The researchers found that vaping raised the participants’ chances of developing lung disease by approximately one-third, even when taking into account their use of tobacco, medical history and background.

Article references

  1. Children's Hospital of Vanderbilt, Bronchiolitis Obliterans - https://www.childrenshospitalvanderbilt.org/sites/default/files/drupalfiles/2018-06/bronchiolitis-obliterans.pdf
  2. American Lung Association, Learn About Bronchiolitis - https://www.lung.org/lung-health-and-diseases/lung-disease-lookup/bronchiolitis/learn-about-bronchiolitis.html
  3. Pulmonary & Critical Care Medicine Associates, Popcorn Lung and E-Cigarettes - https://www.pccma.net/2018/08/22/popcorn-lung-e-cigarettes/
  4. Harvard T.H. Chan School of Public Health, Chemicals linked with severe respiratory disease found in common e-cigarette flavors - https://www.hsph.harvard.edu/news/press-releases/e-cigarette-flavoring-chemicals-linked-to-respiratory-disease/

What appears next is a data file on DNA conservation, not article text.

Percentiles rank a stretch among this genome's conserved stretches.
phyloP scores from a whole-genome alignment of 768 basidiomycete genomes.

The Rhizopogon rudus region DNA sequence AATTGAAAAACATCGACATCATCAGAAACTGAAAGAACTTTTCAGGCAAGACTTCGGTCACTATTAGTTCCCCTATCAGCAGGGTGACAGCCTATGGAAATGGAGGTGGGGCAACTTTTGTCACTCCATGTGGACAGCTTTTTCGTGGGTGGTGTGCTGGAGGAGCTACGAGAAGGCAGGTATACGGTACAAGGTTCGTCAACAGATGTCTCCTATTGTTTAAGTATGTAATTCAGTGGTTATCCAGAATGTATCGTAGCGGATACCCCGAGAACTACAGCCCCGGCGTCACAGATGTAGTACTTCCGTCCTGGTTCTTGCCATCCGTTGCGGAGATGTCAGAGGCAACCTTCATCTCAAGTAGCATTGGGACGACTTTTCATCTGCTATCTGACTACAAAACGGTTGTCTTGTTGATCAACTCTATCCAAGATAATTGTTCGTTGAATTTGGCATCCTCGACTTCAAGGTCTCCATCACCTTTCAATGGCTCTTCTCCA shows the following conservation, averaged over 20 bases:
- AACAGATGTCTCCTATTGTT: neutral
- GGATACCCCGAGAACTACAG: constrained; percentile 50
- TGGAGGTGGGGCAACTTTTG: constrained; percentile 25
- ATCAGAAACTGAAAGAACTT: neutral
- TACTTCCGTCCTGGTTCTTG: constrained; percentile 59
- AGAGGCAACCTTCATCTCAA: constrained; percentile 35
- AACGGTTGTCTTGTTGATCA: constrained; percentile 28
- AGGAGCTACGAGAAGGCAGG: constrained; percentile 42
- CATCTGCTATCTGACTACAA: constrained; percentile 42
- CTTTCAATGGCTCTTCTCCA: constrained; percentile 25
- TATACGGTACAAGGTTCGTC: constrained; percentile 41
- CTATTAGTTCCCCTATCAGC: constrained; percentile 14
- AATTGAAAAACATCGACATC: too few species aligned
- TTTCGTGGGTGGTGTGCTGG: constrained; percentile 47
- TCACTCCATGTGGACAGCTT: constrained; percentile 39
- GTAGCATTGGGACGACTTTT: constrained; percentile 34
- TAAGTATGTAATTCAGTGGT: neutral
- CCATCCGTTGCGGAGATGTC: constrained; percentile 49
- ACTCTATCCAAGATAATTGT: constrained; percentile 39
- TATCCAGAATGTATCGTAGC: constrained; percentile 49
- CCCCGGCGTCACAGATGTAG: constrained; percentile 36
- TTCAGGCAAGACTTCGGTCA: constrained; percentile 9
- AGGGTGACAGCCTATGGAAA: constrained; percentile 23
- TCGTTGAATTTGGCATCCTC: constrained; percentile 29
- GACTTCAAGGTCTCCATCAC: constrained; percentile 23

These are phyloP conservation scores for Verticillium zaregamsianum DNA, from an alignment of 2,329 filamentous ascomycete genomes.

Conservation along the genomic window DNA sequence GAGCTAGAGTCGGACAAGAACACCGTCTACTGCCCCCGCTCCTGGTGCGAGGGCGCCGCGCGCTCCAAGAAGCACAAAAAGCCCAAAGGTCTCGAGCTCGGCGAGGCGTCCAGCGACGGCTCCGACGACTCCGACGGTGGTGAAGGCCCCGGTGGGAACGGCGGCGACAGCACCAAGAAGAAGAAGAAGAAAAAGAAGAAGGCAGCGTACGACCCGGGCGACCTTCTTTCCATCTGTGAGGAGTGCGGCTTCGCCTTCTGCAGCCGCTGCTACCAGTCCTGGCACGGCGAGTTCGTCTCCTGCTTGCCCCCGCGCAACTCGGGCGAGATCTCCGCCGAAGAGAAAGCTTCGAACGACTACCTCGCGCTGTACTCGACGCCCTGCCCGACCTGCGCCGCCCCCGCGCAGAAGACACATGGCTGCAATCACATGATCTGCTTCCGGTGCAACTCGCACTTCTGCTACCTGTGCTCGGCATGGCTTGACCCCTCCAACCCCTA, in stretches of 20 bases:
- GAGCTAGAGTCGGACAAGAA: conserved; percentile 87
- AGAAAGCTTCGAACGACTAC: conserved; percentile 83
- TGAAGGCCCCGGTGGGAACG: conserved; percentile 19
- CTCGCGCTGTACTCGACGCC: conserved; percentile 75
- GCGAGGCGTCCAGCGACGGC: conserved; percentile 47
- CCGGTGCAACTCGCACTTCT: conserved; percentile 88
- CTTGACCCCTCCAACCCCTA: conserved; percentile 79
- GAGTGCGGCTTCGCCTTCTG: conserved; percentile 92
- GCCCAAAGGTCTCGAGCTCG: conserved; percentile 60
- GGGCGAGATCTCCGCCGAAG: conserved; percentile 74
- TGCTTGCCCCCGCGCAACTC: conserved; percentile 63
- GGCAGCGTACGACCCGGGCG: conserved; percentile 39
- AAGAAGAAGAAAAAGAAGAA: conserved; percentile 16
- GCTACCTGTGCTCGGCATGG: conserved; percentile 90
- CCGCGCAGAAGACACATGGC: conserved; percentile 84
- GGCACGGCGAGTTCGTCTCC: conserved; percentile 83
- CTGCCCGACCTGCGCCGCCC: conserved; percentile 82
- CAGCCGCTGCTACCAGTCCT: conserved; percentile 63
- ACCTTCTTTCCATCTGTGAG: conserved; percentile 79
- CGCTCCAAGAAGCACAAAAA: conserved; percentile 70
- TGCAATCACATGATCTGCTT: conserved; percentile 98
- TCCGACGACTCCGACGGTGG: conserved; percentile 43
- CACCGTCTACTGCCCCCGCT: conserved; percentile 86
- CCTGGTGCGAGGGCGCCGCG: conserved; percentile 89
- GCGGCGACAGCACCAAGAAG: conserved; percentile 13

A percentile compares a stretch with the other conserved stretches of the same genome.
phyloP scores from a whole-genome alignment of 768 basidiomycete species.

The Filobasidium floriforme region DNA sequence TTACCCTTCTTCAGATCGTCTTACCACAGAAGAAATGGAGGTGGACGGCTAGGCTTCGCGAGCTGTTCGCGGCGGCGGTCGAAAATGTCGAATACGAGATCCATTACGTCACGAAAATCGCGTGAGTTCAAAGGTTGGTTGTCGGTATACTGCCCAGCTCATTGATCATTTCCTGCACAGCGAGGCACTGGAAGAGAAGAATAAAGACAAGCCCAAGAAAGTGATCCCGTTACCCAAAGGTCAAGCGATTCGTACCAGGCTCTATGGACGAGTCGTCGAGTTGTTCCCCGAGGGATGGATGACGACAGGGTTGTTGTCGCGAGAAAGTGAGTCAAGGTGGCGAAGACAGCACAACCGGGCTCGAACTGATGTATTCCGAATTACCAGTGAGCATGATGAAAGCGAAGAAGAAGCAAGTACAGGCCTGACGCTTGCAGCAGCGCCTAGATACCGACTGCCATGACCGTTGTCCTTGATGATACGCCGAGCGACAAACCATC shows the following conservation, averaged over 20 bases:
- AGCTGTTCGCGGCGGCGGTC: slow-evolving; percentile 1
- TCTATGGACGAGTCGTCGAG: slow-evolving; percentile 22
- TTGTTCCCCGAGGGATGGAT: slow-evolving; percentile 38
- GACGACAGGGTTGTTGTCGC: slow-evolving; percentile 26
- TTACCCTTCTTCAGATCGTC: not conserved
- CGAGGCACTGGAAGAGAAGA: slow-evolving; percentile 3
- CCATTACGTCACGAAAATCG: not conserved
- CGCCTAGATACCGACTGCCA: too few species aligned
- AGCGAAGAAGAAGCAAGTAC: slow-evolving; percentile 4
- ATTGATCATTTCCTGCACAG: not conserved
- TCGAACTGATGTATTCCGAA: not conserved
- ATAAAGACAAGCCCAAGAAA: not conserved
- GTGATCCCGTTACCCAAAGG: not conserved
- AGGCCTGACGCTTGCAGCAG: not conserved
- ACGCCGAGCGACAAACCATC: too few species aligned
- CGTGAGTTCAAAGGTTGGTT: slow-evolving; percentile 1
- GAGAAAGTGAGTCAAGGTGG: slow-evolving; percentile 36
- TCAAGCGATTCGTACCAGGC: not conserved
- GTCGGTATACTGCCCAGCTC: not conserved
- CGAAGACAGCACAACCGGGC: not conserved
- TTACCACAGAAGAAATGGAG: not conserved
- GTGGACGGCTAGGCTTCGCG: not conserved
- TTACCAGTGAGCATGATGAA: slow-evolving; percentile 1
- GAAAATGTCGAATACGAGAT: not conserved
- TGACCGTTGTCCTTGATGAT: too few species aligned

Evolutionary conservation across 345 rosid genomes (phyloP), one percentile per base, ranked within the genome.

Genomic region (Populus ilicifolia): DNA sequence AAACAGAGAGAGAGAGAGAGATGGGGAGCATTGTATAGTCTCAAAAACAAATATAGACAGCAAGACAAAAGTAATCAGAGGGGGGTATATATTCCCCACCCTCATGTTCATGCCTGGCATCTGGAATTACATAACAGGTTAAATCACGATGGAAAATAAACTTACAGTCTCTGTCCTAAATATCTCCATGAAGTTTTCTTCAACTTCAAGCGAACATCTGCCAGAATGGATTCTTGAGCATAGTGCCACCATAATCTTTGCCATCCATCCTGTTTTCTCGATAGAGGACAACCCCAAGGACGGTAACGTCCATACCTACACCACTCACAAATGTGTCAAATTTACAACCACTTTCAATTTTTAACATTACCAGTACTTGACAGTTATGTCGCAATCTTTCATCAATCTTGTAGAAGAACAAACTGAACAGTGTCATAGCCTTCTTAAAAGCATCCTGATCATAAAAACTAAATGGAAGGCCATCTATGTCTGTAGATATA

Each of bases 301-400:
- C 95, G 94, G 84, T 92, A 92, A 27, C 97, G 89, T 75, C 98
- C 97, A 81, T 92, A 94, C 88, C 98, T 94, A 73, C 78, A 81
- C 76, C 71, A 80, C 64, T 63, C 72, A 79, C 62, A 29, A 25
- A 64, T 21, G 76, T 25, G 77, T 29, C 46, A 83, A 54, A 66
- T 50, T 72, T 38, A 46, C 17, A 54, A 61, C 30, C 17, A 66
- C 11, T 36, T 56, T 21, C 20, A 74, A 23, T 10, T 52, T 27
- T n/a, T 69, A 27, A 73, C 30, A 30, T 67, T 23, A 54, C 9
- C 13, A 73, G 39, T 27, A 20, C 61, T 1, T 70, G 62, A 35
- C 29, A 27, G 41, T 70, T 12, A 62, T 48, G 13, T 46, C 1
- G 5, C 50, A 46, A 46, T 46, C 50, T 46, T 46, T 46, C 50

5. Canadian Medical Association Journal, “Life-threatening bronchiolitis related to electronic cigarette use in a Canadian youth” - https://www.ncbi.nlm.nih.gov/pubmed/?term=31753841
  6. American Academy of Pediatrics, Sweet, Fruity E-Cig Flavors Associated with Long-Term/Heavier Vaping Among Teens - https://www.aap.org/en-us/about-the-aap/aap-press-room/pages/Sweet,-Fruity-E-Cig-Flavors-Associated-with-Long-Term-Heavier-Vaping-Among-Teens.aspx